- Leafy green vegetables and herbs: Rabbits can be offered fresh green veggies a few times a week in small increments. While there are a wide variety of fruits that are digestible by rabbits, but they should be given sparingly, as fruit in general contains a lot of sugar that is unnecessary to a rabbit’s diet. As a general rule, only dark, leafy greens should be offered or easily digestible herbs such as parsley, basil, cilantro, and mint.
- Water: Rabbits must have access to fresh water at all times. Be sure to provide a water bottle or crock for your animals and check them regularly to make sure that they are full. It is not a good idea to offer water from a bowl on the cage floor, as this makes it easy for the water to accumulate excrement or get tipped over. If you would prefer to use crocks, consider our crocks that adhere to the wire of the cage walls, getting them up off the floor.
Providing rabbits with the proper nutrition is crucial to their health and well-being. Rabbits fed the properly are less likely to develop tooth root, abscesses and malocclusions, fatty livers, and obesity.
Rabbits are fairly intelligent, and do best with opportunities to play, explore, and exercise. Although a caged rabbit can be perfectly content to spend most of its time in a small space, there are some things you can do as a rabbit owner to enrich your rabbit’s quality of life:
- Provide a toy or two inside the rabbit’s home (see Helpful Links at the end of this article for link to a list of bunny-appropriate toys.
- Give your rabbit time to get out and exercise. This can either be in a run constructed outside, or time inside the house. If you are bringing your rabbit inside, pay careful attention to the space your rabbit will have to play. Make sure to “bunny-proof” it! If you have an outside space for your rabbits to run, make sure the fencing surrounding it is at least 36 inches tall. Anything shorter, and you may find you have a runaway!
- Pet, groom, and spend time with your rabbit. If you begin handling your rabbit at a young age, it will become used to your voice and touch, and often show signs of affection, such as coming to greet you at the door of its cage.
Grooming and Cleaning:
Rabbits are naturally clean animals and groom themselves frequently. They do not typically need baths, and a few simple tools will keep your rabbit looking and feeling terrific! Here are some of the items you will want to have, and what they are for.
- Grooming brush: You will need a brush that is designed specifically for small animals. Rabbits go through a couple of molting cycles every year, and while they are shedding, it is important to brush them regularly. You might be amazed at how much fur can come out of such a small animal! With some good brushing sessions, you are helping prevent your rabbit from ingesting too much hair when it grooms itself. Hairballs can cause impactions in the digestive tract which is a severe health complication, as rabbits cannot vomit them up like cats can.
- Nail Clippers: Rabbits have needle sharp claws when they are not trimmed that can unfortunately cause some nasty scratches to their human friends. Also, overgrown claws can become hooked on cage wire, and can cause the rabbit to lose a toe. Not only is this very painful, but even as it heals, it is a disqualifier at rabbit shows. As claws grow, they curve inward, and can actually grow into and puncture the animal’s foot. Therefore, regular nail trims are vital to your rabbit’s well-being.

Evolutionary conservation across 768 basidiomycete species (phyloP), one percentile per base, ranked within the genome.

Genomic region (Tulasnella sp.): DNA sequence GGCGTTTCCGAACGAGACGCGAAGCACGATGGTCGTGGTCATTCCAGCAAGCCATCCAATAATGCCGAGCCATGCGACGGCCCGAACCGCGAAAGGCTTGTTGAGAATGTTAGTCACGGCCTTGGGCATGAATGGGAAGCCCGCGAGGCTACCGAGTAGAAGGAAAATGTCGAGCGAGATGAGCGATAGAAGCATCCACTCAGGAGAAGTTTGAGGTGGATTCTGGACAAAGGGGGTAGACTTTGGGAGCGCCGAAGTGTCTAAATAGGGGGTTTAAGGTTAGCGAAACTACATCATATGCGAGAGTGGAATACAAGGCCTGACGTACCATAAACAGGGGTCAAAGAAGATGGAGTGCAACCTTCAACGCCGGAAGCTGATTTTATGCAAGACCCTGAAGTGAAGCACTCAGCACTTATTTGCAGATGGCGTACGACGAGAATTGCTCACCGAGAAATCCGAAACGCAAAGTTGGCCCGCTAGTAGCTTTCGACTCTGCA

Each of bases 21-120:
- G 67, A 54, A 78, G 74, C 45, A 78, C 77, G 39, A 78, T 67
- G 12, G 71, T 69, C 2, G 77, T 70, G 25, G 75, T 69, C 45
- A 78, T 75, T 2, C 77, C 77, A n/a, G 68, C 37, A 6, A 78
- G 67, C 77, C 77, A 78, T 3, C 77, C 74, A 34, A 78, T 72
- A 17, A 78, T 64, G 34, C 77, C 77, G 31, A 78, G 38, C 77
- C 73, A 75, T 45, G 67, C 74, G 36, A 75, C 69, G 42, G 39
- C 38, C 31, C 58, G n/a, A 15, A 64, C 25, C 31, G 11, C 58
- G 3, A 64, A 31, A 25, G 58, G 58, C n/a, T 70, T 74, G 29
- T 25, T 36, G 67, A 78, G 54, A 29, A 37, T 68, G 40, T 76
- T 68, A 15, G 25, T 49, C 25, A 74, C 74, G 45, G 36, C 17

- Styptic Powder: You will also want to have some styptic powder on hand, in case you accidently cut down to the quick of the nail (the vein). Putting styptic powder at the source of the bleeding immediately stops it.
Equally important to grooming the rabbit itself is developing a consistent cage cleaning and sanitation routine and schedule. Most rabbits will pick one spot in their cage as the “toilet”, and the waste material should never be allowed to accumulate to the point that it is coming up from the drop pan through the wire on the cage floor. Try to clean cages at the same time, at a minimum of once per week. This routine should include scrubbing out crocks and water bottles, changing the bedding in drop pans, and spot treating the cage wire for accumulation of urine and feces. It is also highly recommended that your cages be pressure washed and sanitized with a non-toxic cleaner every month or two.
Proper care of your rabbit and proper maintenance of equipment will drastically reduce the risk of health complications. It is a good idea though, to find a vet in your area that specializes in small animals, or ideally, rabbits. You will be thankful to have established this contact in advance of any urgent medical needs arising. In addition, you will want to keep some basic first aid supplies on hand, and educate yourself about common ailments in rabbits. Some helpful supplies to have are:
- Digital thermometer with a flexible tip
- Petroleum jelly
- Cotton balls
- 10 cc, 5 cc, and 1 cc syringes for feeding or administering medicine
- Ice packs and heat packs
- Eye wash
- Critical Care (a nutritional supplement for rabbits unwilling or unable to eat their regular diet)
- Gauze bandages
- Vet tape, or vet wrap
- Ear cleaning solution
- Saline solution
- Baby aspirin (fruit flavored, if possible)
- Simethicone drops
Owning a rabbit is a very rewarding experience. Rabbits given an opportunity to have a high quality of life are friendly, energetic, playful, and entertaining! Our hope is that this guide gets you off to a great start with your new friend.
If you have more information or have a question, feel free to leave a comment below!